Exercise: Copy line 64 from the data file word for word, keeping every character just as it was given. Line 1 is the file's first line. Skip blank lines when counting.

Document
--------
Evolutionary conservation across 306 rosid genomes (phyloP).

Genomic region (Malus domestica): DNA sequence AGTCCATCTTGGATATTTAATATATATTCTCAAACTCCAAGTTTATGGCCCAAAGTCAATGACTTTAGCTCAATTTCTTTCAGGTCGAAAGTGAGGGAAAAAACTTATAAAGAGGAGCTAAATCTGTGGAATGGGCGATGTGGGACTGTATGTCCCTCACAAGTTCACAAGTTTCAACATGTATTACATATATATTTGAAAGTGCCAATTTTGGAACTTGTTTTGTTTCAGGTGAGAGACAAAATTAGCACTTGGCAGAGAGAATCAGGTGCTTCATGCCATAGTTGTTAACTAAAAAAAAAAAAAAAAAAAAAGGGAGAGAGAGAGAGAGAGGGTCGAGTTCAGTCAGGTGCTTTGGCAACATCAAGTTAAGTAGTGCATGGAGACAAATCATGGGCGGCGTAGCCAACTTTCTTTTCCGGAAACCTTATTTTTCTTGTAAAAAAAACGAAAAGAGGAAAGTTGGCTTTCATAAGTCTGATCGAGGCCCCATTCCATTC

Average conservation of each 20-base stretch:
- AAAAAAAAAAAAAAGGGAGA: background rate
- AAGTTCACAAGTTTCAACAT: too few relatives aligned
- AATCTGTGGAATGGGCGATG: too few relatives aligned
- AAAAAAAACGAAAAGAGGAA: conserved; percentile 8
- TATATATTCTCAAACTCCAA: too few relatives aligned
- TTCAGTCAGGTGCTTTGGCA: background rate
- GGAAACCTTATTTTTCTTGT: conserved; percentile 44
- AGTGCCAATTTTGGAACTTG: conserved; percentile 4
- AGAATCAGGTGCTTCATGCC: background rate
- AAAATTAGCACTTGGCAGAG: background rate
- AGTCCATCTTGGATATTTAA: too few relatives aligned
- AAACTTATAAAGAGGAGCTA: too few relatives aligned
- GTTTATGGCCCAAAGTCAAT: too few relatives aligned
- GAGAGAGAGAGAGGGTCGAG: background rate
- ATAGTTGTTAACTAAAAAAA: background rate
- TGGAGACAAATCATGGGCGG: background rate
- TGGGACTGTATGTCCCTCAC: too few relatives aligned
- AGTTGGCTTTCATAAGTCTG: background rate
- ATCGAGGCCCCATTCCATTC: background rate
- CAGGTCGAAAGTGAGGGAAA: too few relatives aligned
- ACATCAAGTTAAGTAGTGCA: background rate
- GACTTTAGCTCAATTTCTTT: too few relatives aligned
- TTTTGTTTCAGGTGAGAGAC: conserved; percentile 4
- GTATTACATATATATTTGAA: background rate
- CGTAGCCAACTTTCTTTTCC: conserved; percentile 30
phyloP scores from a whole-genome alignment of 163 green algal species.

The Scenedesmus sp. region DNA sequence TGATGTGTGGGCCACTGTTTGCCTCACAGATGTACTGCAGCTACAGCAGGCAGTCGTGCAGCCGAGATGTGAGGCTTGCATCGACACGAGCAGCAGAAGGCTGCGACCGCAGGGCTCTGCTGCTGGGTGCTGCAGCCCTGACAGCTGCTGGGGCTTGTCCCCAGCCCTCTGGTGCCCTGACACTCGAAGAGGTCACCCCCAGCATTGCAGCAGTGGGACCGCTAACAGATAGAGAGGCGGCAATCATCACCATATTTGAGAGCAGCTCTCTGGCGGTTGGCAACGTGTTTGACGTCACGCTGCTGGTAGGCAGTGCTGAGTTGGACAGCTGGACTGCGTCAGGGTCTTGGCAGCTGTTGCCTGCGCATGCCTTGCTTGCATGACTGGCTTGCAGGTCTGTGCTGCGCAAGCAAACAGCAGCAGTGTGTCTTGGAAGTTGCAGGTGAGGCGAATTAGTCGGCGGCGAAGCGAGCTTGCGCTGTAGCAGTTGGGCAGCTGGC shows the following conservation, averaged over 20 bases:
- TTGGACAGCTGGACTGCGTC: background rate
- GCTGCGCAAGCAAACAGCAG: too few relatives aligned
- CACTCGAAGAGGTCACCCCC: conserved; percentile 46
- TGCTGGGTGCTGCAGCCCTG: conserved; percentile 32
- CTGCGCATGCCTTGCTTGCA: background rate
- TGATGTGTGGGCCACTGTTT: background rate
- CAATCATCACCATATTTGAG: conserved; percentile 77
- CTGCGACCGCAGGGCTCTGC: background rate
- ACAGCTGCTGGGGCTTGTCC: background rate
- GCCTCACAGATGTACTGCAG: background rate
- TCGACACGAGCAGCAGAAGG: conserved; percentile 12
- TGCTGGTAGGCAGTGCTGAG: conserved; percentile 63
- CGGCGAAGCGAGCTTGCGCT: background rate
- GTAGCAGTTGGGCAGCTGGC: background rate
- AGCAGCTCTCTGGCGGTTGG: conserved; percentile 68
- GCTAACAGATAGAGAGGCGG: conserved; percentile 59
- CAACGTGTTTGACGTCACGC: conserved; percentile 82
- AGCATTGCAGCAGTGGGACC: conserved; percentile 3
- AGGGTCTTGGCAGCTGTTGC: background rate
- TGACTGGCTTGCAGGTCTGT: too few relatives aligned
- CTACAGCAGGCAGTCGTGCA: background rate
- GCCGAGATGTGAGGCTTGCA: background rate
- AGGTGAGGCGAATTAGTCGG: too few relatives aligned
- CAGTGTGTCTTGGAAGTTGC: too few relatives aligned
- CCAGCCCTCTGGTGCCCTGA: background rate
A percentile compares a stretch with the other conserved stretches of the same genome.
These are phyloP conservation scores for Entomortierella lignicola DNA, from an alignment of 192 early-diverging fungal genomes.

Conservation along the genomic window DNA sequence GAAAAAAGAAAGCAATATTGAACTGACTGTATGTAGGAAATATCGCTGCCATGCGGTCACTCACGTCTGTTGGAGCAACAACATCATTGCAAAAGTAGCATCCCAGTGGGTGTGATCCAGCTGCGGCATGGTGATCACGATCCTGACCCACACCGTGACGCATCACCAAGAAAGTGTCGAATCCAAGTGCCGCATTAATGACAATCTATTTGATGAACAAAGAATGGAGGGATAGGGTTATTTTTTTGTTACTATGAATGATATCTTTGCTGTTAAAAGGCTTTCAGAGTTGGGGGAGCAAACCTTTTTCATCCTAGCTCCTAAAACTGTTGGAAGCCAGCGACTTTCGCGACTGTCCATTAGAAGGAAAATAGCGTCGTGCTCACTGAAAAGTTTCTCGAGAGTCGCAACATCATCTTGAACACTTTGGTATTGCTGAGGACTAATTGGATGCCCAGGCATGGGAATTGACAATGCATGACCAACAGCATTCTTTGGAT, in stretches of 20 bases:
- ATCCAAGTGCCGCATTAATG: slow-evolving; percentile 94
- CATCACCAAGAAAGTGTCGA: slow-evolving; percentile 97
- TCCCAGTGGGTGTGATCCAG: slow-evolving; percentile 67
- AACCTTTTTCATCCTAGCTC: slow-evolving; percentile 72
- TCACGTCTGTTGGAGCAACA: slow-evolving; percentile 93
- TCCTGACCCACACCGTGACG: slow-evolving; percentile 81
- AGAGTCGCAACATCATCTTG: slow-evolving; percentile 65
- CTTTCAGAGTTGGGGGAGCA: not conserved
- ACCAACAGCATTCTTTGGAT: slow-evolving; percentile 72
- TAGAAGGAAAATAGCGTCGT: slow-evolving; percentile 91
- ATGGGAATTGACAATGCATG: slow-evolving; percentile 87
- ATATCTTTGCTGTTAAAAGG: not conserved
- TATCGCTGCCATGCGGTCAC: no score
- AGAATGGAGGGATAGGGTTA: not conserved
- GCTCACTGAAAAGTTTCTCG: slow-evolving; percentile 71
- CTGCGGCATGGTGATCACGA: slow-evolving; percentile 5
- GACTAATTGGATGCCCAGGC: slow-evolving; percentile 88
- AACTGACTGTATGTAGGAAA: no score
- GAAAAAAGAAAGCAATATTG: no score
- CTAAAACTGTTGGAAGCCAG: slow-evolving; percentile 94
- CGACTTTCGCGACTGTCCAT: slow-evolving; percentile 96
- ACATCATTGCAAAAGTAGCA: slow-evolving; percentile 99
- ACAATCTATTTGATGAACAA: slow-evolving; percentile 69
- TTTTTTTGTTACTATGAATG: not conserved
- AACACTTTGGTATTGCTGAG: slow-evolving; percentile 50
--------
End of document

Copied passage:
- TCCTGACCCACACCGTGACG: slow-evolving; percentile 81